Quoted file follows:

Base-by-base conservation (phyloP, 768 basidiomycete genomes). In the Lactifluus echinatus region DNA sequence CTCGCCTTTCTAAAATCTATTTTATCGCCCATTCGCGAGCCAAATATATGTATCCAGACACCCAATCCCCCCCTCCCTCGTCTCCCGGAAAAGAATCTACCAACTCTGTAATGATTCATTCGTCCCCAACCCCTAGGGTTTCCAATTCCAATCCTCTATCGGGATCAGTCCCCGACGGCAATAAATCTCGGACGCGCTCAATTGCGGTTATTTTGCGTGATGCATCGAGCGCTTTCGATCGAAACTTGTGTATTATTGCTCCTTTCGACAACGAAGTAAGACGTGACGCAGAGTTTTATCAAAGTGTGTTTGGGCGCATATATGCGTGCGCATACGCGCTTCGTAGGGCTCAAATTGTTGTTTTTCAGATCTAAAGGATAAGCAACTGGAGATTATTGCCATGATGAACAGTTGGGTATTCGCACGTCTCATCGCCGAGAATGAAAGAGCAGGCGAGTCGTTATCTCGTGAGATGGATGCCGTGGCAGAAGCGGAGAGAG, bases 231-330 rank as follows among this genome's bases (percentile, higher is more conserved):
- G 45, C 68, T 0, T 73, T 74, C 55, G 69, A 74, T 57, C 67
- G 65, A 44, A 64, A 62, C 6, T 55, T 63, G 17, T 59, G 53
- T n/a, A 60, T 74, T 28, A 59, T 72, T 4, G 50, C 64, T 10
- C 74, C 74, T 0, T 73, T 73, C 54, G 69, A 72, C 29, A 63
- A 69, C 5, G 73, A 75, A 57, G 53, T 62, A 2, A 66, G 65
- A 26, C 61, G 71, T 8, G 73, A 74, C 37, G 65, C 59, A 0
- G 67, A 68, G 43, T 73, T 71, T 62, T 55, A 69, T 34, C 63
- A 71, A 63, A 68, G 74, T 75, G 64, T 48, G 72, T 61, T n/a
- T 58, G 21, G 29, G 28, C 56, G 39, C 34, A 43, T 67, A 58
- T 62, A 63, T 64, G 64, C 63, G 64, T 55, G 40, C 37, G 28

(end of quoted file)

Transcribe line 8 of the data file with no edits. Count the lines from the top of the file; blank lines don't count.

- G 67, A 68, G 43, T 73, T 71, T 62, T 55, A 69, T 34, C 63